Dropping out of the Human Race

Where I am now, almost six years after my father’s final words to me. A continuation of the story begun in my first post, “My Father’s Final Words,” (posted Sept. 22), and further thoughts on loving God over loving success…

Sometimes, when I’m sweeping the floor at the university’s food court, I wonder whether any of the students know that, like them, I went to college once upon a time. That I have both a college degree and a master’s degree. That I worked as a journalist and a novelist and taught creative writing on a university level.  They probably think I barely made it through high school, if they think of me at all. Aren’t most cashiers invisible? Secretly, I’m simply amused. I’m content to be there among them, if not as a professor of literature, then as a sweeper of floors.


I was 20-something and working as an editor for “Decision” magazine when I first met Brother Lawrence. He was a long-dead Carmelite monk who had spent much of his life toiling in the monastery’s kitchen, but whose letters posthumously ended up in a book titled The Practice of the Presence of God. He was an author but didn’t know it, which would have suited him just fine.

What Brother Lawrence really wanted was to live every moment of his life as a love affair with God. When I read his book I was most struck by these words: “I turn over my little omelet in the frying pan for the love of God…. When I cannot do anything else, it is enough for me to have picked up a straw from the ground for the love of God.”*

His seemed to me a noble lifestyle, and I wanted to live like that. But as I looked around I didn’t see many people picking up straw for the love of God. Instead, I saw a massive stampede toward achievement, attainment and success.


And so one starts running too because everyone else is, and apparently this is what life is all about. Soon, though, one discovers that even doing her best isn’t good enough. A person has to do her best plus be better than everyone else. I may be wrong, but as I looked around, it seemed to me that the human race was indeed in something of a race, with everyone pitted against everyone else, clamoring not toward some finish line but upward to the top of the heap. It was a race to out-smart, out-perform, out-do, and out-wit everyone else to become number one, the winner, the champion of champions.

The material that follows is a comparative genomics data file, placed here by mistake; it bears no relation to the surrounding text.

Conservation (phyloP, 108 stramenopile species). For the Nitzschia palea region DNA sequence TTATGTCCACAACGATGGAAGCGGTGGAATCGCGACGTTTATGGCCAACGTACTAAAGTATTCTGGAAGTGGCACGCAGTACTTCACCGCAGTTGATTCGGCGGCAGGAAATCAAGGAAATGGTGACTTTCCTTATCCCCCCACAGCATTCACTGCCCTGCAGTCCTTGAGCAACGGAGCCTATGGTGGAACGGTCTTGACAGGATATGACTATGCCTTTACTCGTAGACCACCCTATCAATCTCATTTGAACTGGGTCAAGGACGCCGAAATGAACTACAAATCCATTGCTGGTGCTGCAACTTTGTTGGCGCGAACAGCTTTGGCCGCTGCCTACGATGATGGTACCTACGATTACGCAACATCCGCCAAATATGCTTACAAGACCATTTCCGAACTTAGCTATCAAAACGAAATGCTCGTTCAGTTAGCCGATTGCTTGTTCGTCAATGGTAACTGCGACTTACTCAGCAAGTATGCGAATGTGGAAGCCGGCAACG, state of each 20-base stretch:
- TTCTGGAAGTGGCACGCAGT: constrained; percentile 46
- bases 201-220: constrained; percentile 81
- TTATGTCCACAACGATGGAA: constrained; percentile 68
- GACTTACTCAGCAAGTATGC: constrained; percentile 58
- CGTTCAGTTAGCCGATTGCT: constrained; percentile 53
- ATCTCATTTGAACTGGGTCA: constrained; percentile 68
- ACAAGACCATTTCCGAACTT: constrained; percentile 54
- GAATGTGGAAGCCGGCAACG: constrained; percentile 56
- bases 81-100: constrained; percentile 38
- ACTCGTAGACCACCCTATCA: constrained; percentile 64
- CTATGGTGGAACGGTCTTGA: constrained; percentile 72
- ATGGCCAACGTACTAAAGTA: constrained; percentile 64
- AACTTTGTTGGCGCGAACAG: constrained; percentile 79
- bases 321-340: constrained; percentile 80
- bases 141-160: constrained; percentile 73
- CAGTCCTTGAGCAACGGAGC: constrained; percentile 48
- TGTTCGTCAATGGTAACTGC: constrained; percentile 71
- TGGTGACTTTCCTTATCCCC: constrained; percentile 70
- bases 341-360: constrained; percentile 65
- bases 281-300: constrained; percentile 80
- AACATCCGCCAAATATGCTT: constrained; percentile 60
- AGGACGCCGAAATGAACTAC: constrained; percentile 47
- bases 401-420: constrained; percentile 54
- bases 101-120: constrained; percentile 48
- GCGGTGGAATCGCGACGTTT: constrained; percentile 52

I wanted to be a novelist and, after 13 years of effort, I finally did get published. I released 11 novels, got some good reviews, won a few awards. I ran and ran, but I didn’t fully understand why I was running and I always felt a little lost. Somehow I had started out believing that the purpose of literature was to share ideas, to help others make sense of life, to create something beautiful and offer it as a gift. And to a certain extent, it is. But to a greater extent, it’s something else.


It took me years to understand that the publishing industry is not so much about words as it is about numbers. It has to be. I entered the industry a naïve romanticist (not in the sense of a romance writer, but as one who is a lover of beauty, poetry, art, ideas), and took not a single thought to the fact that the industry has to make money to survive. It is a business for profit before it is a place for the exchange of ideas and the offering of beauty. Because—as much as it hurts my artistic sensibilities—money makes the world go ’round and beauty is a luxury that is secondary to survival.

(And God knows that we all have to be financially successful to a certain extent simply to stay alive. Sadly, though, no matter one’s profession, all human industry bows down to the Almighty Dollar, as opposed to Heaven, where everything bows down to the Almighty Himself.)

So instead of “What words of hope do you have to offer?” and “What ideas do you have to share?” the primary questions in publishing are “How many books have you sold?” and “What’s your ranking on Amazon?”